I have some significant updates to the story of Mama Meli! When I wrote about her and trying to find her grave, I was doing most of my research on my phone while living in a mud hut and also mostly just trying to find cool locations to add to Atlas Obscura, so please forgive my mistakes in that post. I’ve been digging back into the story for a final project (Hello Professor Lombard!; I assume you will find this), and whoo boy have I found out a whole lot more information.
When I first read about Mama Meli’s story, I was more than a little confused about the timeline. The story to me read like she had gotten captured, her captors quickly tried to hustle her to the border, and they got caught by one of the types of British colonialists in the area. I thought this happened when she was about 10 or 12, over the course of like a month. Then, I assumed, since her parents had been killed in the slave raid, she was sent off to live with the missionaries at Kawimbe Mission. I lobbied some criticism about the fact that when her relatives came to claim her, the missionaries demanded payment of a cow. And then I mostly busied myself with looking at old gravestones.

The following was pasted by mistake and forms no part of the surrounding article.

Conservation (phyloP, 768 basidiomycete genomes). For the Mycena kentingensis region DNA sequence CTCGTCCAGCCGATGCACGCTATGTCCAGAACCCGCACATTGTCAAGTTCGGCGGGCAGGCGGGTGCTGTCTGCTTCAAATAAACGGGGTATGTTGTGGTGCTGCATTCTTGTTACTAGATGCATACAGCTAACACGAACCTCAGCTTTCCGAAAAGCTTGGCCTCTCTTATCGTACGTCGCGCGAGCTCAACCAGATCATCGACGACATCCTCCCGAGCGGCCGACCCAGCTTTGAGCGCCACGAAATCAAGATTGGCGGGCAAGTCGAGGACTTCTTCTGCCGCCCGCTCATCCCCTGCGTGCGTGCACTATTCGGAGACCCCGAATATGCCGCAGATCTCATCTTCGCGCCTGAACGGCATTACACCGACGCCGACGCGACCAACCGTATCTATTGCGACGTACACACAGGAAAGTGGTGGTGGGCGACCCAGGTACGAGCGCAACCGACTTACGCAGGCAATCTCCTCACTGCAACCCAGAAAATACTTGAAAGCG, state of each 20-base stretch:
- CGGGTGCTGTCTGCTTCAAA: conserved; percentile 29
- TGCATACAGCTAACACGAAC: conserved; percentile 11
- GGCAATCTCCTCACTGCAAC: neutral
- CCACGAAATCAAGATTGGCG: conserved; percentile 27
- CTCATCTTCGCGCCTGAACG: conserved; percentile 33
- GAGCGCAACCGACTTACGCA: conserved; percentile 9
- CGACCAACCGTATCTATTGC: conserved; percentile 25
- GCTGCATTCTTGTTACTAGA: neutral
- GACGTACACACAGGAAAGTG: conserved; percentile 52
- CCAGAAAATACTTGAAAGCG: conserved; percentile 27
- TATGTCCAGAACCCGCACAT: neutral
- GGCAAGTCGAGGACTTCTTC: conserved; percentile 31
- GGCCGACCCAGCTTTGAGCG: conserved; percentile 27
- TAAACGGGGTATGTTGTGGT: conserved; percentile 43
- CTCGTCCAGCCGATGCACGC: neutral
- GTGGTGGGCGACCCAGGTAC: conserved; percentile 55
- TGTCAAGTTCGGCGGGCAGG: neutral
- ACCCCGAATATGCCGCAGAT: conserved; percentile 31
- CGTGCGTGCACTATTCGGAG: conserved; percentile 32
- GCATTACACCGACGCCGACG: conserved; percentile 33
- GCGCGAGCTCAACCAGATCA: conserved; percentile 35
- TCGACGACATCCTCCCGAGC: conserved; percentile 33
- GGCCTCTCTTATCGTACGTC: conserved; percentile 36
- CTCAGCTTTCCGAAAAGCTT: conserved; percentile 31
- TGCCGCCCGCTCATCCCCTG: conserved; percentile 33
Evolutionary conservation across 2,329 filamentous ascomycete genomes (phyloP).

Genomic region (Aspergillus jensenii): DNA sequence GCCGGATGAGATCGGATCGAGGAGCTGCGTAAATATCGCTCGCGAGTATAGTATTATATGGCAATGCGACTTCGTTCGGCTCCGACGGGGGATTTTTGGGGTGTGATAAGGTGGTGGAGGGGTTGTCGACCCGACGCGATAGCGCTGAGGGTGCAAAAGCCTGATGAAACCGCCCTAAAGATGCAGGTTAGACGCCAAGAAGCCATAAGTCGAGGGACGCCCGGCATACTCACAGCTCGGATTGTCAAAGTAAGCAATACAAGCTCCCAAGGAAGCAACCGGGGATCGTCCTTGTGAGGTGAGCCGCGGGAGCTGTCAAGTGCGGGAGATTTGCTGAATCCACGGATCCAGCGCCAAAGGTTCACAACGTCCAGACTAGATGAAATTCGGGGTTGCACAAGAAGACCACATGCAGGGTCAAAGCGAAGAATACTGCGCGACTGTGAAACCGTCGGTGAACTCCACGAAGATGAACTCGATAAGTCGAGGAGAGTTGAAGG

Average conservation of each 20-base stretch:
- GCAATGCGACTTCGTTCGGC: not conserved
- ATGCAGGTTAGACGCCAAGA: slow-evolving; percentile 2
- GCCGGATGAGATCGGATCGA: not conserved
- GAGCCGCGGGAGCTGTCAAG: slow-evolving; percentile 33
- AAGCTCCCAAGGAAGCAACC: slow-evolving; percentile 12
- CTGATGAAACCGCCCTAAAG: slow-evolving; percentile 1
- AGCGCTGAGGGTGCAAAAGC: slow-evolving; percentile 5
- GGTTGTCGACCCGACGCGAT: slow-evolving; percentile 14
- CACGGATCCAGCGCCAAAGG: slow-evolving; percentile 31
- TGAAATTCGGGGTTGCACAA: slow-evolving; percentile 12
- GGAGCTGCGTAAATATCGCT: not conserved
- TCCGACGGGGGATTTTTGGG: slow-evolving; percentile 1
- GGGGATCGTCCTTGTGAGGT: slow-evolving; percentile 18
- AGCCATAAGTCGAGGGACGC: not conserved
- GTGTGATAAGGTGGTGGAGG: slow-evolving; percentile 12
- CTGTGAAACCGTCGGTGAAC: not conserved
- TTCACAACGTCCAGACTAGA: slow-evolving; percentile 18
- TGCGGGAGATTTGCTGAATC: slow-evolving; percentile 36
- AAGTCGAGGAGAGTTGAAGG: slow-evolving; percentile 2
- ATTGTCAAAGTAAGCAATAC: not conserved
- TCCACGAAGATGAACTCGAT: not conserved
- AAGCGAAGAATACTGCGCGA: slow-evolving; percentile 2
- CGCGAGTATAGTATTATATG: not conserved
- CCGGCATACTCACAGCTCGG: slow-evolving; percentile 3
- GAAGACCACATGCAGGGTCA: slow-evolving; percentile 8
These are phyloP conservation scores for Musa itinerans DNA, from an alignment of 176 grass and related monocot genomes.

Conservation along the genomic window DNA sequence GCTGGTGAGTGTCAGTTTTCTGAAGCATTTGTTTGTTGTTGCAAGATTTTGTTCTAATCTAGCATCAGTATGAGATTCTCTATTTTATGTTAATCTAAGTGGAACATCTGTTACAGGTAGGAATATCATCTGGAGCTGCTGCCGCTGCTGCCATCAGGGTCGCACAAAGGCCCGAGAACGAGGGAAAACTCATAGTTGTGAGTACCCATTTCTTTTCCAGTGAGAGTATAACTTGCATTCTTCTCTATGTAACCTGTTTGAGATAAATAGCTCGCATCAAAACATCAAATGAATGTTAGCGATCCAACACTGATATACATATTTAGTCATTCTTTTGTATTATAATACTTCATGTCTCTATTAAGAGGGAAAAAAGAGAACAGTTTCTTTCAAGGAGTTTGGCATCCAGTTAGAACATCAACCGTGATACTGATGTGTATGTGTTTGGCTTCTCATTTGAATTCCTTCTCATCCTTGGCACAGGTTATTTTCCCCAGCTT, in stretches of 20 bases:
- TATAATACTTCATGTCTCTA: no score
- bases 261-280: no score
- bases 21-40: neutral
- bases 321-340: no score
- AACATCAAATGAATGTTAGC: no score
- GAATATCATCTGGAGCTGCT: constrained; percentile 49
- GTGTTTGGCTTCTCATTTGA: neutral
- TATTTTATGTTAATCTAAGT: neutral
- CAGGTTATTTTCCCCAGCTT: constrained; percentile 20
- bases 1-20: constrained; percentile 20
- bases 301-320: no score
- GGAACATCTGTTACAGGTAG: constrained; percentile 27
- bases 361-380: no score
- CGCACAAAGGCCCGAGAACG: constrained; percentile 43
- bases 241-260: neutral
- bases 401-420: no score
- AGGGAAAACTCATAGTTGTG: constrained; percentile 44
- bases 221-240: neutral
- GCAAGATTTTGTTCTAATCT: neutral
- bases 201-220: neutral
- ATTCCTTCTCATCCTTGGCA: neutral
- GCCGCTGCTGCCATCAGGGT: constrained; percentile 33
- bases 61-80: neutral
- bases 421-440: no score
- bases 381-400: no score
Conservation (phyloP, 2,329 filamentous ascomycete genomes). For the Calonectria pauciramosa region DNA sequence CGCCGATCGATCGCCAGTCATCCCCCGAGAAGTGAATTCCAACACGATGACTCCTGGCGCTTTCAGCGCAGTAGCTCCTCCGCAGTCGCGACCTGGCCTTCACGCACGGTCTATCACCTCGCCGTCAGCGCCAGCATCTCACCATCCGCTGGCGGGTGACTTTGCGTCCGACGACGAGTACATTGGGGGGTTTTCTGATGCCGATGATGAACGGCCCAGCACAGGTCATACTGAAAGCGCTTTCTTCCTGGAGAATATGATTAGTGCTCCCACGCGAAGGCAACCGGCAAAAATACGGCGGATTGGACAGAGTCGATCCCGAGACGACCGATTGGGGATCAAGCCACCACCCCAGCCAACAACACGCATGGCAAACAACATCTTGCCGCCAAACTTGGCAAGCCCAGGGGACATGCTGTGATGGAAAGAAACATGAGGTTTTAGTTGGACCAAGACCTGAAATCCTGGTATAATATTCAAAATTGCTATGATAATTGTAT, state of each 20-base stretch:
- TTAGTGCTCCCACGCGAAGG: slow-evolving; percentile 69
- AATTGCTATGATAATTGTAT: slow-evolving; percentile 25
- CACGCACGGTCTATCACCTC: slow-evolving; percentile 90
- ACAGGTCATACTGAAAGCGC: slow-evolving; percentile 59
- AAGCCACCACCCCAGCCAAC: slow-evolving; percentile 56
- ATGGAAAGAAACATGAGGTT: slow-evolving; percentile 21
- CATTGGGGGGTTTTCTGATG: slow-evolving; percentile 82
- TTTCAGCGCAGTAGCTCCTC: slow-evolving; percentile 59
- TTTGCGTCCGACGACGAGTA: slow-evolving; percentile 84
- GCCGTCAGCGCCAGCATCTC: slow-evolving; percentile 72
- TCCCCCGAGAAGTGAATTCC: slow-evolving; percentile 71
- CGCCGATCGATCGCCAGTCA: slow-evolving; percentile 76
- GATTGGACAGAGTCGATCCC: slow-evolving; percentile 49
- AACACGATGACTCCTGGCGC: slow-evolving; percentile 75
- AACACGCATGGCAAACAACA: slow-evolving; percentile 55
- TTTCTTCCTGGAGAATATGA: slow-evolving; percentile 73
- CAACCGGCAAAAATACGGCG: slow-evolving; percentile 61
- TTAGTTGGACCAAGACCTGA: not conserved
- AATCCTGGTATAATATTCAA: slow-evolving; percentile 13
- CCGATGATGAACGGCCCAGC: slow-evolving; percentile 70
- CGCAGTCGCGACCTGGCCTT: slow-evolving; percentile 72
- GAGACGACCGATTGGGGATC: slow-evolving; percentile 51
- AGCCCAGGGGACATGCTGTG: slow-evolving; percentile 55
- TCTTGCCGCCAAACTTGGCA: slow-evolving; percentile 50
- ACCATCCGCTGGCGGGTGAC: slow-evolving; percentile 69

I have learned so much more! The first big change between then and now is I have access to a library with a copy of Strategies of Slaves & Women: Life-Stories from East/Central Africa by Marcia Wright. In the last blog post I name-checked Women in Peril; that is Marcia Wright’s first book on the subject, which is wholly included in Strategies, but Strategies includes much more information. The second big change is that the library also has access to The Chronicle of the London Missionary Society, which is an absolute treasure-trove of information on the Central Africa mission of the LMS (I link HathiTrust there, but they’re also on Google Books).